The smaller European elm bark beetle has been found in Edmonton since 1995. Male (top) and female (bottom)
Dutch elm disease is noted for its severity because it destroys American elm and severely damages other elm varieties. The disease is caused by a fungus (Ophiostoma ulmi) that is spread mainly from one tree to another by two insect species, the native elm bark beetle (Hylurgopinus rufipes) and the smaller European elm bark beetle (Scolytus multistriatus).
These two species breed in dead elm wood such as broken branches in an elm tree canopy or cut logs from pruning or salvage operations. The new brood of bark beetle adults produced in a diseased elm acquires sticky fungal spores on their body surfaces.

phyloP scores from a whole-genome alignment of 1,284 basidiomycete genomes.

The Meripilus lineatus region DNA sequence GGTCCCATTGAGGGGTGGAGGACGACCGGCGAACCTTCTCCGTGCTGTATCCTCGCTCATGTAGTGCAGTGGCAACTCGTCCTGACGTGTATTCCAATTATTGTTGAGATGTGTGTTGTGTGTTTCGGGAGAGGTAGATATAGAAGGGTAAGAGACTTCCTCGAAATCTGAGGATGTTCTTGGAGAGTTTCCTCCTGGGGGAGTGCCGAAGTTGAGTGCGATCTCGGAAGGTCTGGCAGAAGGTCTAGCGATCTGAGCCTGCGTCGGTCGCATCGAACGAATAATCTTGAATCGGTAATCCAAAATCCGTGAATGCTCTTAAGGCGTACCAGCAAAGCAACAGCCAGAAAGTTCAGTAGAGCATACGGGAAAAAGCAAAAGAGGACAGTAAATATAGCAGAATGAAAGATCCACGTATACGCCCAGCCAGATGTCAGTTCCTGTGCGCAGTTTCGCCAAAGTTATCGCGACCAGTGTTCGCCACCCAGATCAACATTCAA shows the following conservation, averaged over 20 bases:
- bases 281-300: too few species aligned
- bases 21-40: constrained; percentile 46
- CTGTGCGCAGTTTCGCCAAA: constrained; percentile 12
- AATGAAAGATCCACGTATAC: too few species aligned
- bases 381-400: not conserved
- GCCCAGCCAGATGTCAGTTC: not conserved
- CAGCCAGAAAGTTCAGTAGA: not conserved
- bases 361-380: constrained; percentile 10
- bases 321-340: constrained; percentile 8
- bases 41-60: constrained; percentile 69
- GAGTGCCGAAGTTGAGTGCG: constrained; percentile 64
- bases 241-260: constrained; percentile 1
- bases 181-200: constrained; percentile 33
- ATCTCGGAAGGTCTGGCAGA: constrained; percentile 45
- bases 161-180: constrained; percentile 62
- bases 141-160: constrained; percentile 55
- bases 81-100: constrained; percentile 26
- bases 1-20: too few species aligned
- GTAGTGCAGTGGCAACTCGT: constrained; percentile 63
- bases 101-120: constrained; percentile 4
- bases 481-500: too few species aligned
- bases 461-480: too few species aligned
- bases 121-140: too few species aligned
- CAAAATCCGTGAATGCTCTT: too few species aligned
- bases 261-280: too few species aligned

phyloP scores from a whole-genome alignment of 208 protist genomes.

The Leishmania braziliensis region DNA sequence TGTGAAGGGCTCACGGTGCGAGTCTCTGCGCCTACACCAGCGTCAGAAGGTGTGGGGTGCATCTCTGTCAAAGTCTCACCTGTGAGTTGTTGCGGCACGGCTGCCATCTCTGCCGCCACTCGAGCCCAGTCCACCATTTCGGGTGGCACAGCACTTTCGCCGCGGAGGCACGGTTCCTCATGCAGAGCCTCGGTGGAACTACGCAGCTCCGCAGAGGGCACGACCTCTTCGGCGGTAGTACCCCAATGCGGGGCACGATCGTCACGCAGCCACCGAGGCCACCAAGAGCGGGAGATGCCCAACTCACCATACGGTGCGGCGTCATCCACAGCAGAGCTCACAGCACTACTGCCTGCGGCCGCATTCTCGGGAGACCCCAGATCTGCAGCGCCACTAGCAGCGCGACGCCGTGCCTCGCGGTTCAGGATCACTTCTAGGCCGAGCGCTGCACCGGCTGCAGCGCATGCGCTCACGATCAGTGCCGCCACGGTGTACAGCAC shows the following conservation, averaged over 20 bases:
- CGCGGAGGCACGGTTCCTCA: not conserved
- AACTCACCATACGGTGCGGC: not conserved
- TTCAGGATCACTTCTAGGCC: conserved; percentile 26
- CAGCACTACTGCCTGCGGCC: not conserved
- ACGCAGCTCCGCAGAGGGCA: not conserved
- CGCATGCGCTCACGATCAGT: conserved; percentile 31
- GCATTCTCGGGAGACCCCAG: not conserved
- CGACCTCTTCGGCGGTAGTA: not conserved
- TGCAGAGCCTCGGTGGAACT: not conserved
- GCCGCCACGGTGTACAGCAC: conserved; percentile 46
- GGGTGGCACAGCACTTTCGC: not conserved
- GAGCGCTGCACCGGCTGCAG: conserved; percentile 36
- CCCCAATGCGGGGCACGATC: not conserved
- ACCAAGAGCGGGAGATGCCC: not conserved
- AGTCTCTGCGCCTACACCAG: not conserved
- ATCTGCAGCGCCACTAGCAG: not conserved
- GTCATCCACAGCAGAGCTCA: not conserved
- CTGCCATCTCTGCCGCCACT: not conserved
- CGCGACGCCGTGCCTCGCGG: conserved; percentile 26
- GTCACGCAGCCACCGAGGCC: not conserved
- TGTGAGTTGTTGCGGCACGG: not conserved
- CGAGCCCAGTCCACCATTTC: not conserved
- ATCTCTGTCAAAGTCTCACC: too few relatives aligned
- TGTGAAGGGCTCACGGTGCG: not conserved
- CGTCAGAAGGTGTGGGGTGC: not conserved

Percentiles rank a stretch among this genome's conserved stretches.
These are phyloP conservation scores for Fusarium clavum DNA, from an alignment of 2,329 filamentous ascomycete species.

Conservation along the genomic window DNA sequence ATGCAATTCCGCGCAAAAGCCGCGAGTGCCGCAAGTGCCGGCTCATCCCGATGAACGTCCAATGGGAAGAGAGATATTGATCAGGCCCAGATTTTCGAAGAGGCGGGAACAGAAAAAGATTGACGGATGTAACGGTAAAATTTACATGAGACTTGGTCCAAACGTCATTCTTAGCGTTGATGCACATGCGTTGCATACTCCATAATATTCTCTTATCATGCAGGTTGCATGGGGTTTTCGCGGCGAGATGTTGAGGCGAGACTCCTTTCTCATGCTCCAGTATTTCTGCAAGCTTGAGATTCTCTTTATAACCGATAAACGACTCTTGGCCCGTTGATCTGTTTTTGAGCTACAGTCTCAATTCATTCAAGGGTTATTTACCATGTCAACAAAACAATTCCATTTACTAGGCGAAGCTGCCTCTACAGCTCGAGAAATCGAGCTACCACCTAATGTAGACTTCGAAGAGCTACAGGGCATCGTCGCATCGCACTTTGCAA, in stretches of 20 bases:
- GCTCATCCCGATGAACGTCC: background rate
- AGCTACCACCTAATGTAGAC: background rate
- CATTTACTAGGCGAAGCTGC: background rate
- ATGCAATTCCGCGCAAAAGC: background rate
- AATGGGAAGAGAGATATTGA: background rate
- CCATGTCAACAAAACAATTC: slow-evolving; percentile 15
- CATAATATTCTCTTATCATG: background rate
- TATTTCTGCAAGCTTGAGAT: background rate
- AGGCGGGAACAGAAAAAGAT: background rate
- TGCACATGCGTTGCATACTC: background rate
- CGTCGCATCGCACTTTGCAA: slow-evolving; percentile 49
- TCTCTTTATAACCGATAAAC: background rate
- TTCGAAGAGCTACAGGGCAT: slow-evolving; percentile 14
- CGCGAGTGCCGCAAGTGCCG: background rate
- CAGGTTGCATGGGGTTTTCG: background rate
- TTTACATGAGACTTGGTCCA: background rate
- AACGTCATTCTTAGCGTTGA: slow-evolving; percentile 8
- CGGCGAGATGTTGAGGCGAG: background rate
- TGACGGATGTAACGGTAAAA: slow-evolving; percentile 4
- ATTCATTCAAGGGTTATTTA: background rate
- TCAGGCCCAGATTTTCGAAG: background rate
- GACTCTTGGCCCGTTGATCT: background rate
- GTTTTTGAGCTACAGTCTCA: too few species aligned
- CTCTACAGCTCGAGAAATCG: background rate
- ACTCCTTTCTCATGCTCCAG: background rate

These beetles then fly to feed on healthy elm trees. In burrowing to feed under the bark, the fungal spores are easily rubbed off the beetle's body.
Spore germination then leads to the fungus spreading and plugging the tree's water conducting elements, causing infected branches to wilt and die. Eventually the tree dies completely, usually within one or two seasons.
Presently, Dutch elm disease ranges throughout most of the United States and Canada where native and ornamental elms are found. It was first identified in Ohio in 1930.
By 1944 it had reached Quebec and spread to Ontario by 1946. In 1975 it had reached Manitoba and by 1981 it appeared in Saskatchewan. Alberta still represents one of the last outposts of uninfected elms in North America.